Market Development Highlights
January 15, 2008
Market Development Ramps Up in Caribbean Market
Northarvest has hired consultant Jois Alaby, a native of Brazil, to represent Northarvest in the Caribbean region. Alaby represented the former National Dry Bean Council, now the U.S. Dry Bean Council, for ten years in Brazil.
In March of 2007, Northarvest president, Gary Paur, participated in a Caribbean trade mission along with Randy Duckworth, USDBC executive director; David McClellan, USDBC Marketing Representative; and Steve Brown, General Manager, Jacks Bean Co. They met with over 19 trade representatives and visited local factories, wholesale centers and marketplaces.
In Jamaica, the group met with Oral Richards, divisional supply chain manager and Andrene Clarke, product manager with Grace Kennedy & Co.
In Jamaica, most beans are sold out of 100 lb. bags in small shops and local markets. Consumer-packaged beans are only sold in modern supermarkets. The primary means of wholesale distribution is via the Coronation Market which serves as a wholesale market in early morning hours and as a retail market during the latter hours of the day. Representative samples of everything from imported rice and beans to locally produced peppers and marijuana can be found at this market.
In Jamaica, most beans are sold out of 100 lb. bags in small shops and local markets.
In the Dominican Republic, the group met with Angela Familia, general manager of Almacenes Familia in Santo Domingo. The company imports 50,000 cwt of beans annually and packages them in 1 and 2 lb. bags. Their representative says supermarkets are gaining market share over traditional food stores, increasing demand for packaged legumes.
Almacenes Familia in Santo Domingo, Domincan Republic, imports 50,000 cwt of beans annually and packages them in 1 and 2 lb. bags. Their representative says supermarkets are gaining market share over traditional food stores, increasing demand for packaged legumes.
In Haiti, pinto beans are the preferred imported bean type (called pois Miami or Miami peas), followed by Great Northern beans, black beans and pea beans. Haitians prefer locally produced black beans because they cook quicker than imported black beans. Most beans are imported through informal channels, unloaded at secondary ports that are not under the control of the government customs agency, then trucked to Port-au-Prince or other destinations, or smuggled to the Dominican Republic.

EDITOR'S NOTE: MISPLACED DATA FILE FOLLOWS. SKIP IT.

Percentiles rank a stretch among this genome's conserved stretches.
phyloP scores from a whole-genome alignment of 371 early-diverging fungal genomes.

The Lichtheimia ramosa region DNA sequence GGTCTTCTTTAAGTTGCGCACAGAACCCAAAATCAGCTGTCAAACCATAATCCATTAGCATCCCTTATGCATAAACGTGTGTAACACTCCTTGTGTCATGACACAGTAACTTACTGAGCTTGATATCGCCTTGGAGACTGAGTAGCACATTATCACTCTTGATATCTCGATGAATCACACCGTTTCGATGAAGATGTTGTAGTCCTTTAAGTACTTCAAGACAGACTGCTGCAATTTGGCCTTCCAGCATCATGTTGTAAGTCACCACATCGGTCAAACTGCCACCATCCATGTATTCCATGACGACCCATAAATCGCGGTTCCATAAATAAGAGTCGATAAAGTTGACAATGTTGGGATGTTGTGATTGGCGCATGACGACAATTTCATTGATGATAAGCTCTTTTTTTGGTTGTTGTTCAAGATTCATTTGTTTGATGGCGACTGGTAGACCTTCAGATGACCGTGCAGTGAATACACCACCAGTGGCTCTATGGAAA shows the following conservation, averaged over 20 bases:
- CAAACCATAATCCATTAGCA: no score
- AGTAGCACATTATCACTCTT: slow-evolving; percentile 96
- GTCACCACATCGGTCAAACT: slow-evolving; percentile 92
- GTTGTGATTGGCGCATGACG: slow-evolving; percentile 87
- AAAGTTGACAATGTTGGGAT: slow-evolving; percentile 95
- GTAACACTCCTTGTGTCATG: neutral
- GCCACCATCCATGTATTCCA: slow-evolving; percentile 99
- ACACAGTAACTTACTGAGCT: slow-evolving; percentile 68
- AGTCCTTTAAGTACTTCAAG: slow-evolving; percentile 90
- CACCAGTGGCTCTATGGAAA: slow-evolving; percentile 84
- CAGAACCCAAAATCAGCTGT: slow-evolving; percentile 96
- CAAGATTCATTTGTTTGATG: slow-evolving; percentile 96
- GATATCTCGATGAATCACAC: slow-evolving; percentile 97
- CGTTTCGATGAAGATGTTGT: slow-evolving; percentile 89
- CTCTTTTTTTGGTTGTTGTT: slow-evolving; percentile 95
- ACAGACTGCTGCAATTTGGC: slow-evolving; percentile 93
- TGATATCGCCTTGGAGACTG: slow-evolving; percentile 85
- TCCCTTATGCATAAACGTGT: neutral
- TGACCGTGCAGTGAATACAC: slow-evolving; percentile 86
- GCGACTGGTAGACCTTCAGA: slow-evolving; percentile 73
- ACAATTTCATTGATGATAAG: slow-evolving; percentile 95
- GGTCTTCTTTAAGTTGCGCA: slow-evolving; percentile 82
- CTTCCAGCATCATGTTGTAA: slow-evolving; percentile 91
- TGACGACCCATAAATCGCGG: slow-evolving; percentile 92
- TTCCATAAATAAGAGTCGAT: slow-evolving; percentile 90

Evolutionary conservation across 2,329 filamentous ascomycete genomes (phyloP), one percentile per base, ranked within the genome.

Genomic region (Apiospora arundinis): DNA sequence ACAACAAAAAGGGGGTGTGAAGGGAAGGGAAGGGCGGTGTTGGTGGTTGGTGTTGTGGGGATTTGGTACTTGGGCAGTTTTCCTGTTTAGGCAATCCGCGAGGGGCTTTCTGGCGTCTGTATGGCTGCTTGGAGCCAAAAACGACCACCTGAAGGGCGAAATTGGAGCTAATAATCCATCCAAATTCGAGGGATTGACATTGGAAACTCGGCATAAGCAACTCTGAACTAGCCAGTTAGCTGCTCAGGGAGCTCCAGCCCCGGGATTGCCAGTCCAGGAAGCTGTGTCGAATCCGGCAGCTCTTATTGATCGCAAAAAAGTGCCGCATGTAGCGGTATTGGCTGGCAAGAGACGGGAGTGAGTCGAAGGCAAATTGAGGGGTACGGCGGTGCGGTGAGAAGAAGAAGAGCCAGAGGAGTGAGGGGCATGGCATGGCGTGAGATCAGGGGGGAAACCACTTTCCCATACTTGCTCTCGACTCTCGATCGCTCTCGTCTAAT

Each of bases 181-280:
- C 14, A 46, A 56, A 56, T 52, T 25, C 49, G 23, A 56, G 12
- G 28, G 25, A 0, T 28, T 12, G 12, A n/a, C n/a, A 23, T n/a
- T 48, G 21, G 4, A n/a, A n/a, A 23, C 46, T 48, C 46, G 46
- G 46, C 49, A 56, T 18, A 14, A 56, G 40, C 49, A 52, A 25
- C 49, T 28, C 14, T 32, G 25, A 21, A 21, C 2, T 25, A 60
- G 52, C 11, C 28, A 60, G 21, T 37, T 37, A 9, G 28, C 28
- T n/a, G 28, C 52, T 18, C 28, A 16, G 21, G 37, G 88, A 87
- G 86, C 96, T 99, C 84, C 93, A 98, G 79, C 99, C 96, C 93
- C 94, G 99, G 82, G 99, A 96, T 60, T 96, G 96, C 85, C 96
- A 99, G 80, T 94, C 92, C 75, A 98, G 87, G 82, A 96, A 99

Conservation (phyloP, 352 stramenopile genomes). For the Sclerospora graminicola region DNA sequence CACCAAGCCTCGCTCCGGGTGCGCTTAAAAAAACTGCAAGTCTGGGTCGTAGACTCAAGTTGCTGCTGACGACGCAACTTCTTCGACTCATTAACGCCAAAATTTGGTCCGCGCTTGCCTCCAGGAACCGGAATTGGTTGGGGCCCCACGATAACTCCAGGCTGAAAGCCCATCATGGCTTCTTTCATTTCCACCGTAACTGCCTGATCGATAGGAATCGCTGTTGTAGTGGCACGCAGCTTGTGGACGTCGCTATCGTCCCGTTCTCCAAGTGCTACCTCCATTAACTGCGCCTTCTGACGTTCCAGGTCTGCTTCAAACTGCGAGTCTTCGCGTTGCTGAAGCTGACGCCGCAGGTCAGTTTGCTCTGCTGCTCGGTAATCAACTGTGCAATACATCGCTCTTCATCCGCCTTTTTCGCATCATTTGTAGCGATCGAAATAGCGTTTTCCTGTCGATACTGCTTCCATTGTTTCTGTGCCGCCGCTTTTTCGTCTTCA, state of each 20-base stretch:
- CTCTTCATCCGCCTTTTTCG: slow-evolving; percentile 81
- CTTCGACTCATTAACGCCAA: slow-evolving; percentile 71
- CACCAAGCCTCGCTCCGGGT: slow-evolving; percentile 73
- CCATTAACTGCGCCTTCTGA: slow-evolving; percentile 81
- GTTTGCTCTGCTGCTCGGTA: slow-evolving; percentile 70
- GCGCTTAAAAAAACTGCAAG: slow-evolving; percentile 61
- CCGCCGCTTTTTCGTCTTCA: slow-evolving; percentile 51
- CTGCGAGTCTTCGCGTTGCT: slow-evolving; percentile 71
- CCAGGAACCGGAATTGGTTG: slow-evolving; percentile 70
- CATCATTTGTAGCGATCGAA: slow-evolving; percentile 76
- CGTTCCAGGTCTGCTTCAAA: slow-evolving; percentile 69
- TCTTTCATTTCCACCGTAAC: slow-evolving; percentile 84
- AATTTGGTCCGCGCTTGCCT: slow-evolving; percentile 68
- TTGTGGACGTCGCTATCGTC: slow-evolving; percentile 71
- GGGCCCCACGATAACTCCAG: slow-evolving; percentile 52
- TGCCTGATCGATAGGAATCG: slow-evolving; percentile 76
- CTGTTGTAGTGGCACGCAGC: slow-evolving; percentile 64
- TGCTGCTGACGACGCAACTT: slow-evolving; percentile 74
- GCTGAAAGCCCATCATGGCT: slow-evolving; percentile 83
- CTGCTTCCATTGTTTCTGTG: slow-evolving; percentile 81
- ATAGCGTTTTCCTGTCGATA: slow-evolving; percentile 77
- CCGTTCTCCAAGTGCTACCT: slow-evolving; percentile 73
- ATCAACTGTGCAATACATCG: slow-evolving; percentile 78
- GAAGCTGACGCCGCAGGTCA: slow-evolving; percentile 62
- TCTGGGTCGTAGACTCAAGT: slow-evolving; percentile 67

The group was told that the Haitian government will soon be taking back control of these secondary ports and will collect customs duties through SGS offices there as they are currently doing in Port-au-Prince and Cap Haitian. If this happens, the advantage will shift to shipping product directly to Port-au-Prince, and to formal importers with efficient distribution networks such as Haiti Chemical Supply and HIT.
Northarvest Commits to Aggressive Nutritional and Industrial Programs
Northarvests 2007/08 budget includes a new line item for nutritional and industrial research. These funds will work to identify non-food uses for dry beans, and also serve to strengthen nutritional messages about the health benefits of consuming dry beans.
Identifying Non-Food Uses
Northarvest has formed a relationship with the National Center for Agricutural Utilization Research to carry out three primary goals in identifying non-food uses for dry beans.
" Increase understanding of dry edible beans biochemical composition.
" Develop partner relationships and technology to facilitate technology transfer.
" Use those relationships for the development of dry bean-based value-added products.
University of North Dakota Marketing Department faculty Bill Lesch and Robert Tangsrud will fill a liaison role in project implementation.
Scientific Health Advisory Council
A body of experts will advise Northarvest in the development of a research strategy into the links between human health and the consumption of dry edible beans.
The Council will be hosted and supervised by Dr. Gerald Combs, Grand Forks Human Nutrition Center and will include experts in the areas of cardiovascular, cancer, obesity/weight management/diabetes, hind gut metabolism, FDA regulation and health claims/labeling standards and procedures, nutritional and functional attributes of beans.
Dr. Bill Lesch, Chairman, Department of Marketing, University of North Dakota will be the project liaison.
Northarvest will benefit from this effort by improving its health communications leading to FDA-approved statements to consumers in making healthier choices to include edible beans in their daily foods.
Dr. Maurice Bennink of Michigan State University will conduct a review of published literature connecting dry edible beans to health benefits, and a Health Research Project Fund will be established to support the most critical lines of research important to consumer choice.
This aggressive project was developed through coordinated efforts by the Northarvest Research and Promotion Committees. What were first discussed as possibilities beginning in 2004 are now in the realm of possibility.